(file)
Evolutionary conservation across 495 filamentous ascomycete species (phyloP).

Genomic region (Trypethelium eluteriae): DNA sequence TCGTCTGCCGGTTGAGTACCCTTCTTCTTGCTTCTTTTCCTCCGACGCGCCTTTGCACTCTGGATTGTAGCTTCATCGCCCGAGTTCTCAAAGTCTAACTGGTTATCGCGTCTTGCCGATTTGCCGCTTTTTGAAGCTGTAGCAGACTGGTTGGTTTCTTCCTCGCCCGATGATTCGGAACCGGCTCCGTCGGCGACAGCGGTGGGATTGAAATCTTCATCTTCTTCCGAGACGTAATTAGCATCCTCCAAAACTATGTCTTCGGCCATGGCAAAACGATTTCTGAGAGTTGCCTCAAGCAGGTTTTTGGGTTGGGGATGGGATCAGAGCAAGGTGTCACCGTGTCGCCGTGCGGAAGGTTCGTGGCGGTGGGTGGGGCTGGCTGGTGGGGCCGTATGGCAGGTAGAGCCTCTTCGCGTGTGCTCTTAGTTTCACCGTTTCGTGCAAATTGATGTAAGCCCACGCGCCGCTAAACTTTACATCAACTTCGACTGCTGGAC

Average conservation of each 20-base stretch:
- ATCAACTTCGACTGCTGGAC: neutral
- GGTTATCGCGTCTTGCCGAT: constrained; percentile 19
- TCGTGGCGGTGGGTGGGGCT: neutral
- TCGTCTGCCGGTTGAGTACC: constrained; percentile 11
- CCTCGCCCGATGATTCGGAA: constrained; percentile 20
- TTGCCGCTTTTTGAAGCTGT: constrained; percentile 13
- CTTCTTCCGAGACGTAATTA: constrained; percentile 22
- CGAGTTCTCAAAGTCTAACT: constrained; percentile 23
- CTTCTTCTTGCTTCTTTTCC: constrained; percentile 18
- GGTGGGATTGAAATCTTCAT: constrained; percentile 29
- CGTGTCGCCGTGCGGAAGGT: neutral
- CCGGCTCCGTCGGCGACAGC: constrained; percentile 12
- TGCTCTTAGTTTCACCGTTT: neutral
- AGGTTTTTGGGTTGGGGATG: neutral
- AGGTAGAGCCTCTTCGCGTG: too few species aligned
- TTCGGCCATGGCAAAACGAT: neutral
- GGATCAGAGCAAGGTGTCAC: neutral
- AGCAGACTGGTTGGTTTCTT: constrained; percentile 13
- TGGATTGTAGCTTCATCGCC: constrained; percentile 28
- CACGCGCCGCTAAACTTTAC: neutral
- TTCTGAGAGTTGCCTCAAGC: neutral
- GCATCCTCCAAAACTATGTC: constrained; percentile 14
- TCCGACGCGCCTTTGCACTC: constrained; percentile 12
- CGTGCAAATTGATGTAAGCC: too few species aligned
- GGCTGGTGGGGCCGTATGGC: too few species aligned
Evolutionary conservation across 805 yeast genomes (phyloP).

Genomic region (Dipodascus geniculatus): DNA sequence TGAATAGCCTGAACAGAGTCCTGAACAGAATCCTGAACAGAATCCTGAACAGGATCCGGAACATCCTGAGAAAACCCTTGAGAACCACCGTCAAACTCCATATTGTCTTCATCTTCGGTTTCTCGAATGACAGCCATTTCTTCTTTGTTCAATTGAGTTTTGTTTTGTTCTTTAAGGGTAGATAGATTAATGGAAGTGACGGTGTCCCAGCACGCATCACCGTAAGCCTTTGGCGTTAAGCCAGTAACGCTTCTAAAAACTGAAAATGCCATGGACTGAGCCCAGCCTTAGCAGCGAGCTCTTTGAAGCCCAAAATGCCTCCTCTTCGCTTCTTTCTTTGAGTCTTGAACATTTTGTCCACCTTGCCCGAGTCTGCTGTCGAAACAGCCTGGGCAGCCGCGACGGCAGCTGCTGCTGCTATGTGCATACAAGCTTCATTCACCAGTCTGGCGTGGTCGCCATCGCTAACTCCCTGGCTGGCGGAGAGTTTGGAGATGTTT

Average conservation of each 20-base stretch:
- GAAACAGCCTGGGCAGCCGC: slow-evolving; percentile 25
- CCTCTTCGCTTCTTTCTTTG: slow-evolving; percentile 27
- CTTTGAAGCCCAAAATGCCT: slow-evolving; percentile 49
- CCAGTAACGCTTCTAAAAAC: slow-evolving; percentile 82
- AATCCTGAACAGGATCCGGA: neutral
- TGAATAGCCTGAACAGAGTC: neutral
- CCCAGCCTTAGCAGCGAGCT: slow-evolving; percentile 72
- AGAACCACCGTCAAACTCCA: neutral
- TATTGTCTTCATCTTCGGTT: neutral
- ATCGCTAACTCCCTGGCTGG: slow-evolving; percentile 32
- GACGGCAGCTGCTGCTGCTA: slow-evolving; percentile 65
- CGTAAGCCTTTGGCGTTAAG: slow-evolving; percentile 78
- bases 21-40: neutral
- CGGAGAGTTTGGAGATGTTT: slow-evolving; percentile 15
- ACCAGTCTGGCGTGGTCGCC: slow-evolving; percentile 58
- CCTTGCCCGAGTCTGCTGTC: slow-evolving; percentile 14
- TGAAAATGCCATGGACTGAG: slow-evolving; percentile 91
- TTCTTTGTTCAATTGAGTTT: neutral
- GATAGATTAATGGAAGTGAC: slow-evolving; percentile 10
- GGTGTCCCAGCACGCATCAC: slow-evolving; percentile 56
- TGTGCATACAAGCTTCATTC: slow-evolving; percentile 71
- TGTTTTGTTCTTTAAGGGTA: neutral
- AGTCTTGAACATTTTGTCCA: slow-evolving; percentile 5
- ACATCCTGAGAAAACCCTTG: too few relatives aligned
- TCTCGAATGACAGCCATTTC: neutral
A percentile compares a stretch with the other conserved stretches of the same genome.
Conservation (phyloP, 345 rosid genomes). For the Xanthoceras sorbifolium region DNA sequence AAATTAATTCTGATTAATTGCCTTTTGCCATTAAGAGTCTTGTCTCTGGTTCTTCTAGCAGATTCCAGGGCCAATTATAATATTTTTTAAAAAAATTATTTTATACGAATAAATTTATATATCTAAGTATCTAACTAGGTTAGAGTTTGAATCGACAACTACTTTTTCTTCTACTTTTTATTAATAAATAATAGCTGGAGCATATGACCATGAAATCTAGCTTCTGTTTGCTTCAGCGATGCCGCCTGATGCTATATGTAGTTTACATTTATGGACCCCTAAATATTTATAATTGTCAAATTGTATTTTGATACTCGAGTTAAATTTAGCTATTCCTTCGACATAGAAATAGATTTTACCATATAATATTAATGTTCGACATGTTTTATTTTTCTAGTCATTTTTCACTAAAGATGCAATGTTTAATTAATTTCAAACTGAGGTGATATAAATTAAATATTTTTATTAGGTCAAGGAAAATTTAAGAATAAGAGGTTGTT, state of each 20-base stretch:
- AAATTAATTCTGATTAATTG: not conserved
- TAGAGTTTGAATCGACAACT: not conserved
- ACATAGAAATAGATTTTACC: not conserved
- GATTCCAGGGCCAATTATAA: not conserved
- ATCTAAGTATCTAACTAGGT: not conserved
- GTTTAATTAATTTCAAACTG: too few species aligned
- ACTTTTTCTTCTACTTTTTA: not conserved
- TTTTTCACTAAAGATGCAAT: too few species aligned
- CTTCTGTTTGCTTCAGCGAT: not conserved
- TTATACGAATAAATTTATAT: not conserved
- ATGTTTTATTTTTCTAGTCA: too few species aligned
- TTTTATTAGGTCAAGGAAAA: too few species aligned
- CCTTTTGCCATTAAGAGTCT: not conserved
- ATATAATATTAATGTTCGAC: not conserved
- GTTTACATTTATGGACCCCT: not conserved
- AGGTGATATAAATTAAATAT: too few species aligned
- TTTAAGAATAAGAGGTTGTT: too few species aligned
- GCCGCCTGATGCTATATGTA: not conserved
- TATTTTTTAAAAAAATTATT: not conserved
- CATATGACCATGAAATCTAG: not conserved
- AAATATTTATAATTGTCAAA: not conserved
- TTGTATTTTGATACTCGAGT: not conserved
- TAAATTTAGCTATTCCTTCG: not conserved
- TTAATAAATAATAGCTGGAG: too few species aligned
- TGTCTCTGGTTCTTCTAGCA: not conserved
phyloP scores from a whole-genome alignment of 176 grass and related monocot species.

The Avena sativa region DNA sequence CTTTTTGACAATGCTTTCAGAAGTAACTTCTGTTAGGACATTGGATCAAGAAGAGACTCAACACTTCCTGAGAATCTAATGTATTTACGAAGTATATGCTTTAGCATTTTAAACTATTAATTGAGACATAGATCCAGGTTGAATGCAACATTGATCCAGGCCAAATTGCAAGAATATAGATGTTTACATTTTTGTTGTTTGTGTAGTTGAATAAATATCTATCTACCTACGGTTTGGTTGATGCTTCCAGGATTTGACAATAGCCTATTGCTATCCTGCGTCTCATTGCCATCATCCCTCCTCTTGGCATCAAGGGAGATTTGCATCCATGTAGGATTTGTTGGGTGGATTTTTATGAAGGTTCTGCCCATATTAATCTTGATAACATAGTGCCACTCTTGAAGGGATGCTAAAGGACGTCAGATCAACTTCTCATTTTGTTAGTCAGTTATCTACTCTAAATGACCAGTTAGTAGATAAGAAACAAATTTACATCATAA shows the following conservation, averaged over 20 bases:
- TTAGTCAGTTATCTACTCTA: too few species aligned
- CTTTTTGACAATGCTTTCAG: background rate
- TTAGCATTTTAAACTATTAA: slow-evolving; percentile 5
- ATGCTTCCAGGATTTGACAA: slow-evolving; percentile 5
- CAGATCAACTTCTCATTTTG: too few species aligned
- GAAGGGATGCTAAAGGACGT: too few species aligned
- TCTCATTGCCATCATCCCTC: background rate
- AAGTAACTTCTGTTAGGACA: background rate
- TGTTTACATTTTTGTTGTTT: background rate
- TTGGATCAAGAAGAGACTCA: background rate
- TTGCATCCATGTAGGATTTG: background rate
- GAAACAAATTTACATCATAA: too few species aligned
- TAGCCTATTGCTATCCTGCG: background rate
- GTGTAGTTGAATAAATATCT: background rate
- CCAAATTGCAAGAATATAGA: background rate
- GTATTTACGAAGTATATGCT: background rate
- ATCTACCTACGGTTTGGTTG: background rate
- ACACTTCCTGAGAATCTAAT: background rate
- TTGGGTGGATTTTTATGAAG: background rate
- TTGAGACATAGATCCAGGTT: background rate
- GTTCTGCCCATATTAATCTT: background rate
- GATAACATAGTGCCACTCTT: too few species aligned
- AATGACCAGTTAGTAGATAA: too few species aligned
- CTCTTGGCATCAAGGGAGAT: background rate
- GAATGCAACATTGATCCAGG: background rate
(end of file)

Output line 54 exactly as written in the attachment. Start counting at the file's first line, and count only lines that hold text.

- AGTCTTGAACATTTTGTCCA: slow-evolving; percentile 5